Clear-cutting is the most vicious and devastating technique of deforestation: it is the clearing of all trees and vegetation in a specific region, to be converted to farmland or infrastructure. On occasion, there is not a specific use for the trees cut down. Clear-cutting affects the surrounding environment: it is responsible for the removal of entire forest canopies, destroying the habitat of thousands of biological diversity. Soil erosion, as seen in the Amazon, is included in the effects of clear-cutting. The Amazon soil is tightly bound by tree roots, which when removed exposes the soil to heavy rains. Soil is then carried to nearby rivers and streams causing irreparable damage to the quality of water and its aquatic life. Drinking water is also derived from the polluted waterway, for much of the surrounding population. Figure 2.2.1 (2) reveals the input of silt into the waterways, through soil erosion in the Amazon. 

Finally, the method of intensive agriculture is characterized by economic pressures for increased crop yields. This method is practiced on relatively small plots of land that are highly controlled. Fertilizers, insecticides and, ploughing machinery are used in order to maintain the high efficiency. The resulting amounts of crop yielding from this extreme method usually necessitate a relatively small amount of land. Unfortunately, in order to cover the costs of the heavy machinery, fertilizers and pesticides, the farmers are encouraged to farm on larger plots.

Causes and Their Reasons

There are many reasons for humans to cut down forests; the majority are concerned with making a profit. The last several centuries have experienced a massive population growth all over the world. The demand for nearly every product on the market, and new ones, has increased exponentially. New large-scale companies, especially those driven by the government, view this as a means of gaining capital and reducing national debt. Governments therefore allow for such massive destruction of forests for agriculture, space to build infrastructure for manufacturing goods, and the straight sale of timber. All this is made accessible by the construction of roads throughout large forested areas, previously unavailable by foot. The largest and most devastating cause of deforestation in the Amazon forest is cattle ranching: between 2000 and 2005 approximately sixty percent of all deforestation resulted from it (Butler 3). The rainforest may contain some of the world’s secrets in regards to medicine, but due to the years of research and funding required – with no guaranteed results –  governments would prefer to utilize the forest’s other resources. The rainforest is mined for its rich minerals and dams are built for hydroelectricity, both of which provide jobs for the inhabitants and boost the countries’ economies.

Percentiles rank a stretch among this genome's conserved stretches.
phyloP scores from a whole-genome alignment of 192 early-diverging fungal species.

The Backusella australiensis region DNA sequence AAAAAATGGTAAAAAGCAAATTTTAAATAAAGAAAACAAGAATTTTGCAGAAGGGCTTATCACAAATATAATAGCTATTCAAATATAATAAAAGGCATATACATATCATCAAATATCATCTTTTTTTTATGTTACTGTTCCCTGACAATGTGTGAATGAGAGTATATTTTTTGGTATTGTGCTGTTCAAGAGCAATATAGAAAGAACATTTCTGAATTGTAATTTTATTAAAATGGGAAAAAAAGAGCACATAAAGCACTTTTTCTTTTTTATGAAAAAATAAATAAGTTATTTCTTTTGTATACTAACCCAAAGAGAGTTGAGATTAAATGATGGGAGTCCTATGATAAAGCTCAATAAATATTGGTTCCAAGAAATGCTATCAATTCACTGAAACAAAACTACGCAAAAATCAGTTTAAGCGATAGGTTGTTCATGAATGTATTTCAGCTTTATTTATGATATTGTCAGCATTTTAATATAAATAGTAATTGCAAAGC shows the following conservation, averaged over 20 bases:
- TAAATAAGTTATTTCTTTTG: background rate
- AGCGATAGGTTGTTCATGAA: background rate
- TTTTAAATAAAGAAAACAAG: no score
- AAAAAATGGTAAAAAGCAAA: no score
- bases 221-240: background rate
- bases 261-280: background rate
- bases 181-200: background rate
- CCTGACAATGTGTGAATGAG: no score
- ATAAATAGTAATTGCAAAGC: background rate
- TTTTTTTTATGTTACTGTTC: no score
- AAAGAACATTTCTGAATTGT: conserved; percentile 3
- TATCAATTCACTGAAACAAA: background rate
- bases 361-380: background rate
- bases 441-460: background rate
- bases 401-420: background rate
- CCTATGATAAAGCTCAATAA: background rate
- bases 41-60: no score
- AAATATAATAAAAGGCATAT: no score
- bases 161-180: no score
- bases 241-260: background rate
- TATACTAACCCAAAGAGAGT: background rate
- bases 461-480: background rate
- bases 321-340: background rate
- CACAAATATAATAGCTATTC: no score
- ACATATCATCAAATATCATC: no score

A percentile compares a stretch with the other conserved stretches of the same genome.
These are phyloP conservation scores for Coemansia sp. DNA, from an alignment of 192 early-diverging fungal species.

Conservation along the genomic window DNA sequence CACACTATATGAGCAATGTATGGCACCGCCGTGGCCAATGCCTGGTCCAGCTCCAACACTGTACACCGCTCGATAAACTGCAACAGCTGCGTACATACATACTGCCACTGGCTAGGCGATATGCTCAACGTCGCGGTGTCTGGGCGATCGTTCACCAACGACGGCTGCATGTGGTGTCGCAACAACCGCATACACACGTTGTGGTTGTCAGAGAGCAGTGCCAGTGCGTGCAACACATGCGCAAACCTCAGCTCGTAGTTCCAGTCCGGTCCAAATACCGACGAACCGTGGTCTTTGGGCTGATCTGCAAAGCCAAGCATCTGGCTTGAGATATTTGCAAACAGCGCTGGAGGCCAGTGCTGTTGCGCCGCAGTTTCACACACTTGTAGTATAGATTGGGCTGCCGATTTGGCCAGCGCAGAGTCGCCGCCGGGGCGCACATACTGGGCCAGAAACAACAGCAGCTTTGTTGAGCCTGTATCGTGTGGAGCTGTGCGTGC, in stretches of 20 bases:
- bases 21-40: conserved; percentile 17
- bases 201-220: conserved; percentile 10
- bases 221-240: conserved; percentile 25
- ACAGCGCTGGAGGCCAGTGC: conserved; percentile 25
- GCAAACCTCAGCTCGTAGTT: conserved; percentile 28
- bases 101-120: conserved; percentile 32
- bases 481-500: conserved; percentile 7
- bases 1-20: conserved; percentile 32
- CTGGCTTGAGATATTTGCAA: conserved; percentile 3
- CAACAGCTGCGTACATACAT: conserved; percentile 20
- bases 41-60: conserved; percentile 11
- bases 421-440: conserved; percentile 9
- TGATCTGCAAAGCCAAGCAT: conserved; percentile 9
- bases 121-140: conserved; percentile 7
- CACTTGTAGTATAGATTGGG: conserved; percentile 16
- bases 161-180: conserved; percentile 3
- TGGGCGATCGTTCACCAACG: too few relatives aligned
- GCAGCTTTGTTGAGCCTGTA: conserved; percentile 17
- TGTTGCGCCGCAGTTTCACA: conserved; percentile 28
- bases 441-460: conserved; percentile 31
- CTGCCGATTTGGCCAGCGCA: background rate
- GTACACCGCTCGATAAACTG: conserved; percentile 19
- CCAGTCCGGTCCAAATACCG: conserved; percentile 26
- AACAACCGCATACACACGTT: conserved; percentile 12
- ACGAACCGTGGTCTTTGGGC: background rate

Biodiversity Extinction

Throughout history fossil records of many animals have helped shape several scientific theories of mass extinction due to global catastrophes. Today, the pace at which humans are destroying the world’s natural habitat is causing extinction at a rate comparable to that of the historic natural disasters.

The Amazon rainforest is home to some of the most diverse and rarest species on the planet. A few of these species exist only in one type of tree, not to be found anywhere else in the world (Butler 2). With this understanding, the reality of the amount of trees being removed without account of these site-specific species is devastating to rainforest biodiversity. Aside from the small insects living within the trees’ canopies, there are countless land-dwelling animals that require the forest in order to survive. Though deforestation may not kill them directly, there is proof that many are endangered and extinct by the encompassing effects of tree removal.